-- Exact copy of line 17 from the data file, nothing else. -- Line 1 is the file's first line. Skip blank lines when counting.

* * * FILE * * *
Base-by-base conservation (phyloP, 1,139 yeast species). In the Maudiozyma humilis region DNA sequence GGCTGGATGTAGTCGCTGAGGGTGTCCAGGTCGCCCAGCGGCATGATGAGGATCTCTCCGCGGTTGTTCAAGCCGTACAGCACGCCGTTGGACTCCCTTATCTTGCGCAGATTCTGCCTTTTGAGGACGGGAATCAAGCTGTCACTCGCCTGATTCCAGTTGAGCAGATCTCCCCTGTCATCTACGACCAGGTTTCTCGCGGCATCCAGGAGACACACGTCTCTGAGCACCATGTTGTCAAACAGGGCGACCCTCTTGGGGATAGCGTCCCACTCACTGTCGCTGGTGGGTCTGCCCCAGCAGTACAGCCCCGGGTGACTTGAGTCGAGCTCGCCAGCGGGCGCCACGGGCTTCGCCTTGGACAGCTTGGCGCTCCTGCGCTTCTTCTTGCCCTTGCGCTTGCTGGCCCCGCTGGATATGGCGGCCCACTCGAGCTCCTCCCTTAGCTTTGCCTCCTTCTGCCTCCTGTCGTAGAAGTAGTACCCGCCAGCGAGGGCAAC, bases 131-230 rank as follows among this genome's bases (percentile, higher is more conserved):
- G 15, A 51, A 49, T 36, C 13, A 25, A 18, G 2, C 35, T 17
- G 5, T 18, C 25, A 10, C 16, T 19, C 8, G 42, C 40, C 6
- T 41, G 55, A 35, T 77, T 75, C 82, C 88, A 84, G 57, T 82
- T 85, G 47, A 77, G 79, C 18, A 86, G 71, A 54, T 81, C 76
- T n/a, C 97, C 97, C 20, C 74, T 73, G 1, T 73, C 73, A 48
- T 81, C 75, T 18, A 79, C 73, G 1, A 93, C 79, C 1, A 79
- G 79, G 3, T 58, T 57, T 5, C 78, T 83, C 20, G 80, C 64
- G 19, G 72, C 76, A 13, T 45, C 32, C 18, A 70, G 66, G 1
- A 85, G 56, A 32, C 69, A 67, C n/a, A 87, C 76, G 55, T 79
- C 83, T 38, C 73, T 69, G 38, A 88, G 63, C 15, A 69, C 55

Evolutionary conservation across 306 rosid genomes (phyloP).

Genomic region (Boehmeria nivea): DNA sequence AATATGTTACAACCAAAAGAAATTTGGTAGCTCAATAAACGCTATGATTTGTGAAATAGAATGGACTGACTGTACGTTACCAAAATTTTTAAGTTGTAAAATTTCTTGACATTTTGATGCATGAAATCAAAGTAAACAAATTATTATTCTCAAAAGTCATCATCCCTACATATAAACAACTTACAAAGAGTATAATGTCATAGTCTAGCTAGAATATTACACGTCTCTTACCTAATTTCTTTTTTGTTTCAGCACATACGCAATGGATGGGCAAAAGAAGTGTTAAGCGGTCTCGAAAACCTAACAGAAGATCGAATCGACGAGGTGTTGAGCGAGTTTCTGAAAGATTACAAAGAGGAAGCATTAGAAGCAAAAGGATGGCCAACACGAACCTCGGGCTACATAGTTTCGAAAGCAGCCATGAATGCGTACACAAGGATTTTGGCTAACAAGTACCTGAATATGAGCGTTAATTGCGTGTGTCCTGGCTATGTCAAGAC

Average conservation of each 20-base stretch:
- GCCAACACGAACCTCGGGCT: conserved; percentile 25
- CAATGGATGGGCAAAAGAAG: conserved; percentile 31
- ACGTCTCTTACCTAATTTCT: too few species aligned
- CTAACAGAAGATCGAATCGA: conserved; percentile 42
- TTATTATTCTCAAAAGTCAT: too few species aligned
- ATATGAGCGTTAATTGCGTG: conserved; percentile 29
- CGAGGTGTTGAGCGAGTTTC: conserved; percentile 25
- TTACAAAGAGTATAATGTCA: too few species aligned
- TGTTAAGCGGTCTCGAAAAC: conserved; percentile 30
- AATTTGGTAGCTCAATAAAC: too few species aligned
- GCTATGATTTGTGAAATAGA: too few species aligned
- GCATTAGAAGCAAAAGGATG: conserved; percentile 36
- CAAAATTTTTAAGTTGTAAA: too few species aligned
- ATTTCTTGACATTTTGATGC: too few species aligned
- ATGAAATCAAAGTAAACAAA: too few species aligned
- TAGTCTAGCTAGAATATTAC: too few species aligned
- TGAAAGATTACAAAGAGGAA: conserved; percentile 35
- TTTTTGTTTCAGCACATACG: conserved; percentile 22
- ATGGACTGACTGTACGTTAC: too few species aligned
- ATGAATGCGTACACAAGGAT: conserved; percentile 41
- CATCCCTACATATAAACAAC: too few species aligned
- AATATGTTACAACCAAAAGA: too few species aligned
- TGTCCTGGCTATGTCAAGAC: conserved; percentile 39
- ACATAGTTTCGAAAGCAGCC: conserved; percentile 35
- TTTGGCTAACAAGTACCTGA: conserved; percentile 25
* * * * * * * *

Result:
- ACGTCTCTTACCTAATTTCT: too few species aligned